Sarah Ball

SHRIEK! Happy Tweetin' Birthday, Nick Jonas!

Twitter is the new fan mail—which is totally awesome, because nowwe all get to giggle at the embarrassing, TMI-filled missives that you blast to your idols. (Breathlessly awaiting the day someone learns how to program perfume and stickers.) That's why yesterday's microblog mailbag gave us such particular cheer: in case you missed the HUGE news that the U.S. has abandoned its nuclear missile defense shield Nick Jonas turned 17, Twitter went bonkers with birthday well-wishing of an, shall we...

Colin Firth Gets His Due

Colin Firth, to thee we sing: the Brit was named best actor at the Venice Film Festival last Saturday for his turn as a gay, English lit professor in Tom Ford's film adaptation of A Single Man, the Christopher Isherwood novel.

Dan Brown: Obscure German Woodcutting Is So Hot Right Now

  Today is day—or, just another day that Dan Brown will deposit a ginormous check (see Malcolm Jones' review of the book here). The king of the beach read tackles the secrecy of the Freemasons in his latest thriller, and leans on boldface names from art history to create several high-stakes puzzles. (If "puzzles" sounds too pedestrian for $29.95, slip on Doubleday's rose-colored glasses: "Dan Brown's novels are brilliant tapestries of veiled histories, arcane symbols, and enigmatic...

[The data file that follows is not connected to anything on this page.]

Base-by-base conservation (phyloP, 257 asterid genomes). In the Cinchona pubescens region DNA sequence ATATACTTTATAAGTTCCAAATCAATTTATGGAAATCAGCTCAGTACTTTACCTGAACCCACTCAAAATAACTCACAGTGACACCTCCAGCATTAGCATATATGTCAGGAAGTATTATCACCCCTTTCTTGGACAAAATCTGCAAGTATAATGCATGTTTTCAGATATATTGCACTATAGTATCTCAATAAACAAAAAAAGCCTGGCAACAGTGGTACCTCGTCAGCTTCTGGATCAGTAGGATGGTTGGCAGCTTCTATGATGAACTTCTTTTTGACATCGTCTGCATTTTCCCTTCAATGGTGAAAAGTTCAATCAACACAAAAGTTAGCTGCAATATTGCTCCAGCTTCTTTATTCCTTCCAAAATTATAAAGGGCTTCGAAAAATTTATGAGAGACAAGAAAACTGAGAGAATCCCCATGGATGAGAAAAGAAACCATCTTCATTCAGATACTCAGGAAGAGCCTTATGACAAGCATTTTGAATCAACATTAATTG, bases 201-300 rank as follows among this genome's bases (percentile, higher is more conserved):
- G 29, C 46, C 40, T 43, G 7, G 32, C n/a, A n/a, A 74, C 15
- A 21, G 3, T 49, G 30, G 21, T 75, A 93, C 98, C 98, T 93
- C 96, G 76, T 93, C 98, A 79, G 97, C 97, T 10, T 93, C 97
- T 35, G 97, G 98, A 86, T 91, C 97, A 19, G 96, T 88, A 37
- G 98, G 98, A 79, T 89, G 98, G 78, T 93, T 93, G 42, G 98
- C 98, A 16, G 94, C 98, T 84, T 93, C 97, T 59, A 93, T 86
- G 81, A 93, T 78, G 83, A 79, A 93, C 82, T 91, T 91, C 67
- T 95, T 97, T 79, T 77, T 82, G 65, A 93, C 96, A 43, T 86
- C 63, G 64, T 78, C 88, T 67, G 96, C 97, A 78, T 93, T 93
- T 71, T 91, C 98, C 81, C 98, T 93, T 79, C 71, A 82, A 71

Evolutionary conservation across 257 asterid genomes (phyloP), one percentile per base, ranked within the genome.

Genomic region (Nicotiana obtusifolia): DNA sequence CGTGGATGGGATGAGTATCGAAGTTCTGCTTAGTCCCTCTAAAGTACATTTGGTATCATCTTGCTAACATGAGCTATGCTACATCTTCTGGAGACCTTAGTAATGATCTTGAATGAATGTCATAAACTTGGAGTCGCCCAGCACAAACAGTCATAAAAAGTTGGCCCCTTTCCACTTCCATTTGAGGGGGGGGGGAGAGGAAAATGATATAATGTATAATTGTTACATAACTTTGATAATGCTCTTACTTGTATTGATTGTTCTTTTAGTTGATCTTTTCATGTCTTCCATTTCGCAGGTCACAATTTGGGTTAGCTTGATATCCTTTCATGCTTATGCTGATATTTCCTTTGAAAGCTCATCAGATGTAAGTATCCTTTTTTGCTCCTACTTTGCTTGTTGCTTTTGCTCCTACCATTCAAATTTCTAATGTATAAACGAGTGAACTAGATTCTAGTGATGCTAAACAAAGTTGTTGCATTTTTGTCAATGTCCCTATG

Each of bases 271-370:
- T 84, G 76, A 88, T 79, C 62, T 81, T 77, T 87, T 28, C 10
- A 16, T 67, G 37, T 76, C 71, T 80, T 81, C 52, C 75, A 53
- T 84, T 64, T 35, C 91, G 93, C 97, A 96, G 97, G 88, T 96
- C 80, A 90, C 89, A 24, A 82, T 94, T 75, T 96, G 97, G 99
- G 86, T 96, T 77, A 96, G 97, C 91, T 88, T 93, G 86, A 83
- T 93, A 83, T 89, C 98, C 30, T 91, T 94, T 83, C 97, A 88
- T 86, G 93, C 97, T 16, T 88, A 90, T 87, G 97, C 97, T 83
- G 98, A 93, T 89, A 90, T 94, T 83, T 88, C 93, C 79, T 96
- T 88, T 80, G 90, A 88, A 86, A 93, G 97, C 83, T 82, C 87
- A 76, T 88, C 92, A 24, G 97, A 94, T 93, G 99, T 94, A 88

Patrick Swayze, Dead at 57: A Life in YouTube

The American Film Institute named this immortal Swayze line from 1987's Dirty Dancing one of the top 100 most famous movie quotes of all time: "Nobody puts Baby in the corner." The native Houstonian was the son of a choreographer and a trained dancer, a skill he readily flaunted in this romantic-comedy classic.Swayze's hilarious (and, we admit, kinda sexy) Saturday Night Live Chippendale dance-off with Chris Farley is one of the variety show's most memorable skits.

Even Paul Bettany Can't Make Charles Darwin Sexy

The Telegraph has a story today about a floundering British film called Creation, which opened the Toronto Film Festival to fanfare, premieres in Britain this Sunday, and has been picked up by distributors in every area imaginable, "from Australia to Scandinavia." The movie homes in on the life of Charles Darwin at its most conflicted, when the 40-something scientist (Paul Bettany) mourns the loss of his young daughter and finds himself disenchanted with religion.

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